Composer runs into auth issues on my Mac OS X machine.


As Solution Partner or Customer, you received a ext12345 username together with a token. This gives you access via composer to the necessary libraries. These credentials have to be added in your auth.json, which can, for example, be in the source directory of your project like src/auth.json.


   "http-basic": {
      "gitlab.met.tdintern.de": {
         "username": "ext00000",
         "password": "asaZIjkUIollKSADnrlm"

Whenever composer will be invoked, these credentials will be used for the HTTP download, composer will do. In some cases, you’ll receive a message from composer that you’ll not have the necessary access rights to install pacemaker or one of its packages.


macOS saves the credentials in the keychain on the host level (https://gitlab.met.tdintern.de). When invoking composer the first time, and it doesn’t matter from which project, the first host entry from the keychain will be used and not the one from the auth.json anymore. This may lead to the problem that the Pacemaker libraries can not be loaded anymore because of missing access.

As generally, you’ll access the GIT repositories over SSH, in case of pacemaker it will be necessary to disable the caching of the credentials of the system for HTTPS calls. Therefore execute the following commands to remove the credential helper from the GIT configuration

git config --local --unset-all credential.helper \
  && git config --global --unset-all credential.helper \
  && git config --system --unset-all credential.helper

After that, the credential helper has to re-initialized empty (because of any other tool like xCode for example may also use it) with the following command

git config --global --add credential.helper "" && composer clear-cache

Finally, search in the keychain tool for met and delete the entry gitlab.met.tdintern.de. If the keychain has been deactivated, in the future GIT should ALWAYS use the credentials from the auth.json from your project or the global one.

The performance on the production/stating system is worse than on my local machine!


The performance between your local and any other system differs significantly. What can be the reason?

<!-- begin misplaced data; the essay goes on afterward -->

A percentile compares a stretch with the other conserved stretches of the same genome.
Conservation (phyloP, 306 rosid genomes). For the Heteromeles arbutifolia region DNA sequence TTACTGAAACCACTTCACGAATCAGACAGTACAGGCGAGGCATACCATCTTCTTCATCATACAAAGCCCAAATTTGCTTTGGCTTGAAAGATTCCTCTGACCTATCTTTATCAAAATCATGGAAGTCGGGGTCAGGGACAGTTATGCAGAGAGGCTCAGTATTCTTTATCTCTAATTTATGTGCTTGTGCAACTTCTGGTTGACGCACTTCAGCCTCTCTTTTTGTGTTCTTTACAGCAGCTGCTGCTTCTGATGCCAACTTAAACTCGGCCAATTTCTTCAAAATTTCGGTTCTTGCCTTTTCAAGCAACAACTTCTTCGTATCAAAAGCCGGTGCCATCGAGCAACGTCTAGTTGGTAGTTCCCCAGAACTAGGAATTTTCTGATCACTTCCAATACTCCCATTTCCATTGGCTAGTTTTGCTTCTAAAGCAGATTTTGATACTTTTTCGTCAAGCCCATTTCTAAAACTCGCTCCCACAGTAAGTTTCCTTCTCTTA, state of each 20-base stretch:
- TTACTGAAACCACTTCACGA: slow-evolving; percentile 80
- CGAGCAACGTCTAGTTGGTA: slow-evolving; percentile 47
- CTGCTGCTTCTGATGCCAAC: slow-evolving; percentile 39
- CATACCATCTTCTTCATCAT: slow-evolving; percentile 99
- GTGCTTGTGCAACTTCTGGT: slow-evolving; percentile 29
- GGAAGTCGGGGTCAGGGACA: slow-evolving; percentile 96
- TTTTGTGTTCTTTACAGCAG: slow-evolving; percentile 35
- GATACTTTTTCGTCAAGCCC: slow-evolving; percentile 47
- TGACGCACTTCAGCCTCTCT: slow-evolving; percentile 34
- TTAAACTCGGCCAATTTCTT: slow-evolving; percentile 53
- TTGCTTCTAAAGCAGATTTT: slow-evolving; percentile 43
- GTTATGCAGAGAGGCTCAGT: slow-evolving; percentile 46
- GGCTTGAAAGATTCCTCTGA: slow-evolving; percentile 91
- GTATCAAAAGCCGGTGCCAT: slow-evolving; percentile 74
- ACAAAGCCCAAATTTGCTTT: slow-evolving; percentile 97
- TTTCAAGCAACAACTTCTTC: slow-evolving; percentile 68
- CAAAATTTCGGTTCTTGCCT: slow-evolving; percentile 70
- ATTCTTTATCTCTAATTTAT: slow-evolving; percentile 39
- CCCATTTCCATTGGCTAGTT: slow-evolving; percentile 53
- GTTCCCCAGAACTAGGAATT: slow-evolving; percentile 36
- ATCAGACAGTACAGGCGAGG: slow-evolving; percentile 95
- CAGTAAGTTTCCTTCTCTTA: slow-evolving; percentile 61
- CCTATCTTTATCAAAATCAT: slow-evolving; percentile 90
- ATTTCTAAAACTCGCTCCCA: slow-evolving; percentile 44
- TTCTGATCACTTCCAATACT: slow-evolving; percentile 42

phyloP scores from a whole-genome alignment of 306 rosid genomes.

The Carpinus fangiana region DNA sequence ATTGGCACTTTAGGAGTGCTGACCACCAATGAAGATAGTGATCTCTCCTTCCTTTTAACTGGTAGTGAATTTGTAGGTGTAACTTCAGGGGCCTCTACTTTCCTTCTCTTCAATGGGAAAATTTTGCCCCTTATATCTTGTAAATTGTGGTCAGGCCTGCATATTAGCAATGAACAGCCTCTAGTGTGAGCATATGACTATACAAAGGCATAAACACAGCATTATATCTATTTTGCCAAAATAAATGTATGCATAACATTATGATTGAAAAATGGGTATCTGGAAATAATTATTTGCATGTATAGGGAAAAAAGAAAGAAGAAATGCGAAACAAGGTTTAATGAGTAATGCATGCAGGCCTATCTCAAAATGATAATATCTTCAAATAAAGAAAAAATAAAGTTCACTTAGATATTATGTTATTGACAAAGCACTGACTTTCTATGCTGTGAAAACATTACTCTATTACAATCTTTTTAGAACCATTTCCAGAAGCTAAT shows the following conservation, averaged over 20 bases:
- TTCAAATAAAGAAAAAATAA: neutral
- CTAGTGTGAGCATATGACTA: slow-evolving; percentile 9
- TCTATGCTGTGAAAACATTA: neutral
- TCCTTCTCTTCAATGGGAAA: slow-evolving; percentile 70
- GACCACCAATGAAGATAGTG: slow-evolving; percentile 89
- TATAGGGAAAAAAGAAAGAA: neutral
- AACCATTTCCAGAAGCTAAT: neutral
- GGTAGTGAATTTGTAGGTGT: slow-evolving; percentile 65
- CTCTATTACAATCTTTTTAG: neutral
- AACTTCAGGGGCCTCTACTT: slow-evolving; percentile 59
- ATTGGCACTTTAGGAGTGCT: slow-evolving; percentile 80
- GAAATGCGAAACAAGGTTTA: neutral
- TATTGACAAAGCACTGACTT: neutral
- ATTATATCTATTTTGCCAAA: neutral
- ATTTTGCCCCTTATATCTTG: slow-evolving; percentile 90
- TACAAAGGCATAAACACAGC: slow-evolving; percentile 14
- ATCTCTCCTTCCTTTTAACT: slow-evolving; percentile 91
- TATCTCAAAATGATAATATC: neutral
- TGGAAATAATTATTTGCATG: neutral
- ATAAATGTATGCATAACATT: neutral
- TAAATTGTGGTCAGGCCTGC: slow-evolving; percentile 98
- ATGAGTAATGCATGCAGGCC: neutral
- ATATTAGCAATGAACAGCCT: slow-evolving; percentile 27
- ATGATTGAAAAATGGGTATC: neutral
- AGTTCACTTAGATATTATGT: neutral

Probably the MySQL transaction log has different settings. The option innodb_flush_log_at_trx_commit by default has the value 1. This means, that the transaction log will be written by MySQL after each commit. This option controls the balance between strict ACID compliance for commit operations and higher performance that is possible when commit-related I/O operations are rearranged and done in batches. Setting this value to 2, you can achieve better performance, but then you can lose transactions in a crash.

Possible values are


write and flush once per second


write and flush at each commit


write at commit, flush once per second

For example, switching this value from 1 to 2 the import performance improves from 02:06:10 to 00:03:29 h which is for sure significant

ID Pipeline Created Finished Duration



Oct 24, 2019 2:47:04 PM

Oct 24, 2019 4:53:14 PM

02:06:10 h



Oct 24, 2019 5:02:02 PM

Oct 24, 2019 5:05:31 PM

00:03:29 h

Supervisor does not restarts the runners any more


After working for a while as a charm the supervisor stops restarting the runner consumers. The supervisor log displays an error like FATAL Exited too quickly (process log may have details).


Even if a process exits with an “expected” exit code, supervisor will consider the start as a failure if the process exits quicker than startsecs. Which is default 1 second. You need to set the option startsecs=0 to the supervisor configuration in order to avoid this behaviour.

Please refer to How to configure the runners.